Teenaged Driver Must Pay $3 Million to Crash Victim
In an unusually large verdict for a car crash, a teenager who hit another car has been ordered by a jury to pay the victim $3 million for head and back injuries.
One morning around 7:30 a.m., 17-year-old Victoria Scalzo pulled in front of the car of Matthew Hidek, a 42-year-old father on his way to work. She admitted that it was her fault, but did not think Hidek was badly injured.
According to Hidek’s lawsuit, he suffered severe orthopedic injuries plus a traumatic brain injury that damaged his memory and concentration. Scalzo challenged whether Hidek actually had a traumatic brain injury, which often does not exhibit physical damage and cannot be seen on scans.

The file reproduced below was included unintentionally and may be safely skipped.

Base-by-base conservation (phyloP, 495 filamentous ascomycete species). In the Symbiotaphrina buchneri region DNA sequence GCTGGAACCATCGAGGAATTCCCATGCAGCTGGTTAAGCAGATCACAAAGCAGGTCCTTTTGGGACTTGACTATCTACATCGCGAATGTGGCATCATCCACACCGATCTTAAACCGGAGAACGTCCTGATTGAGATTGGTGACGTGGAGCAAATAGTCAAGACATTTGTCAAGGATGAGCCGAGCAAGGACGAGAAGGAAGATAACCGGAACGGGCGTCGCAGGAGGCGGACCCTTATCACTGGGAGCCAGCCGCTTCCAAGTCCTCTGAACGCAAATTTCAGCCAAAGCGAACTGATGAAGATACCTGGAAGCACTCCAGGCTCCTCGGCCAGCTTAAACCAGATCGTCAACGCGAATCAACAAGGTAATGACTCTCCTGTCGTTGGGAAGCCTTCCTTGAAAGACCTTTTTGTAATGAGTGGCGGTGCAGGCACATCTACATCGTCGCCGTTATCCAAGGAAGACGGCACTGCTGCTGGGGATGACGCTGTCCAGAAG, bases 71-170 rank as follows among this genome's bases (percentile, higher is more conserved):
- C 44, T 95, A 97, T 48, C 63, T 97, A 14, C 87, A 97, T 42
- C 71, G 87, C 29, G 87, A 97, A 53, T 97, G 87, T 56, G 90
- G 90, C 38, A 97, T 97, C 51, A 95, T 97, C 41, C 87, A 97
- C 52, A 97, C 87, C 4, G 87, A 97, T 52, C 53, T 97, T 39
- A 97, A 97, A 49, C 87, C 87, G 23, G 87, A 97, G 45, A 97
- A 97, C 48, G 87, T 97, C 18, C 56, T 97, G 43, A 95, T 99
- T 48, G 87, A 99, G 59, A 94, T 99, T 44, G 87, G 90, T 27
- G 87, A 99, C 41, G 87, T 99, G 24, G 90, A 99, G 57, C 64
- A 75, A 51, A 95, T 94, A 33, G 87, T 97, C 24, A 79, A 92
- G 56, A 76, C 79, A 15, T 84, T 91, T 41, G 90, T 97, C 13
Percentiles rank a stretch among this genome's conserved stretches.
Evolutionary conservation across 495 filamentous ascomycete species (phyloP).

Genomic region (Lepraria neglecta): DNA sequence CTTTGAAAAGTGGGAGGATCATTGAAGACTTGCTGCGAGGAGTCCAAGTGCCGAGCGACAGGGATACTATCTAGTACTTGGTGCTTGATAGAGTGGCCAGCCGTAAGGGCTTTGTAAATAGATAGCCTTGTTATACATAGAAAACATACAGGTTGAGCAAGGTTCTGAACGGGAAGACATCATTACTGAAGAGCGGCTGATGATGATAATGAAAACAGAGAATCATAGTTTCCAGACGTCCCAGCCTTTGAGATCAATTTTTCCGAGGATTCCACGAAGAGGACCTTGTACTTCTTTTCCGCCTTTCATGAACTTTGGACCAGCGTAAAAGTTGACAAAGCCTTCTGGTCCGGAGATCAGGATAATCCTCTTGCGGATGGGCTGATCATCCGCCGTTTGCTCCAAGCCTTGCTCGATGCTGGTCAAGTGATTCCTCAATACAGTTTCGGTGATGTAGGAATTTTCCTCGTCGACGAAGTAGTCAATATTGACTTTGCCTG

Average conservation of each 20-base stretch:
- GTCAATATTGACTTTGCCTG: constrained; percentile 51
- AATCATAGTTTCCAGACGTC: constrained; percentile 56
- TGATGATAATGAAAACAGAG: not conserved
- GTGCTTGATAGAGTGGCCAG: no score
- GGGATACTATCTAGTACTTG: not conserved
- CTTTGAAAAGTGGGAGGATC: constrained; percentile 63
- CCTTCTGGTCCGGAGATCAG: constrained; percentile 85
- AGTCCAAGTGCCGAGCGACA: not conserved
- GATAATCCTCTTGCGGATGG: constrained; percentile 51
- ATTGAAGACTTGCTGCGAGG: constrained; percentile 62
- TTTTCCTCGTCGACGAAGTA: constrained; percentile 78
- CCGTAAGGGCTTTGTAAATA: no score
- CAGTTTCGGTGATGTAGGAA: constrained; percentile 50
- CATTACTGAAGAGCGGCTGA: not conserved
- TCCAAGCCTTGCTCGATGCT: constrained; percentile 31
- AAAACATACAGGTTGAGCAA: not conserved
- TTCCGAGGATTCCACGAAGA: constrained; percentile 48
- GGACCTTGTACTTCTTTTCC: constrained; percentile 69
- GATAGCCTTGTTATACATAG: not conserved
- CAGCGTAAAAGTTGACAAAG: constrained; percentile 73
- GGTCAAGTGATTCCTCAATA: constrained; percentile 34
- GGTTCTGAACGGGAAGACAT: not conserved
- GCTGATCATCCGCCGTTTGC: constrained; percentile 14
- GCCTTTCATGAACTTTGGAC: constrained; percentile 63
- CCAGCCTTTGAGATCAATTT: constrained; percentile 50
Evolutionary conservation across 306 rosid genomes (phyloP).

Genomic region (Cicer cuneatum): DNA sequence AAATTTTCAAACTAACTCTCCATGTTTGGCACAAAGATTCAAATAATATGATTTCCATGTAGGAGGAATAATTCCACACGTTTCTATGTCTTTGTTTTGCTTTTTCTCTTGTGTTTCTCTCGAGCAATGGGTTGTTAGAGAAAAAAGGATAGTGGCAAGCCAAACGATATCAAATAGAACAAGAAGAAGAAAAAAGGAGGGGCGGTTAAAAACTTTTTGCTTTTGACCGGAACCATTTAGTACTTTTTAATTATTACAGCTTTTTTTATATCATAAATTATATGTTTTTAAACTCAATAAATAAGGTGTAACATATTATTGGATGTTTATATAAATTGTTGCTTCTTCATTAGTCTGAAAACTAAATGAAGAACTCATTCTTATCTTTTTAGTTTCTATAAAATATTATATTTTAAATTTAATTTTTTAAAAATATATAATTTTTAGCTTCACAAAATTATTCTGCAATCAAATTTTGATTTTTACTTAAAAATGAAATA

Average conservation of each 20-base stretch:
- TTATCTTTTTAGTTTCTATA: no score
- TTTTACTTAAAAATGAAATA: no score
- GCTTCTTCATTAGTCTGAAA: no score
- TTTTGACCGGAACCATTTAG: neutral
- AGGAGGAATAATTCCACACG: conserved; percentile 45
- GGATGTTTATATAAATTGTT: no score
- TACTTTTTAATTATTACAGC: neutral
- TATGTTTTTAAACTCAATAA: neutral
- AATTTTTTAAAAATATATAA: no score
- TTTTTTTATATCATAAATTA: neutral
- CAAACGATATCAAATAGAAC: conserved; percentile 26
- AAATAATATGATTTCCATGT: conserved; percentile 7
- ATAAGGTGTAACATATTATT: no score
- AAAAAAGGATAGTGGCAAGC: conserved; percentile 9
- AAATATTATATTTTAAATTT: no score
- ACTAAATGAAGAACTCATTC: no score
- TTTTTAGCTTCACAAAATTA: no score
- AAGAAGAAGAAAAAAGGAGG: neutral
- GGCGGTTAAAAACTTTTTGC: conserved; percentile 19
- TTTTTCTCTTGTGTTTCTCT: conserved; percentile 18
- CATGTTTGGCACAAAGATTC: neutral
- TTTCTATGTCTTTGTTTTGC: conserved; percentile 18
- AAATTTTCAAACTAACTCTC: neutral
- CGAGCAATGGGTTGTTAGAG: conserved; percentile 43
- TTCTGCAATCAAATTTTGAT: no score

But after hearing several medical providers testify in support of Hidek’s injuries during the seven-day trial, a jury agreed with him and awarded $3.4 million.
According to Hidek’s attorney, Michael Porter of the law firm Porter Norby Howe, juries usually only award multimillion dollar awards in crash cases where someone has died.
Part of the reason for the large verdict was that Hidek was a Ph.D. student at Syracuse University Maxwell School and a professor at Cazenovia College. More than half of the damages, or $1.8 million, were allotted for the money Hidek would have earned had he not been injured.
According to Porter, Hidek has only been able to return to his teaching job part-time.
The other damages included past and future medical expenses and $325,000 for Hidek’s wife, Melissa, for the loss of his services.
“He was a very accomplished academic who had a lot of vocational potential ahead of him. But those are gone now,” Porter said.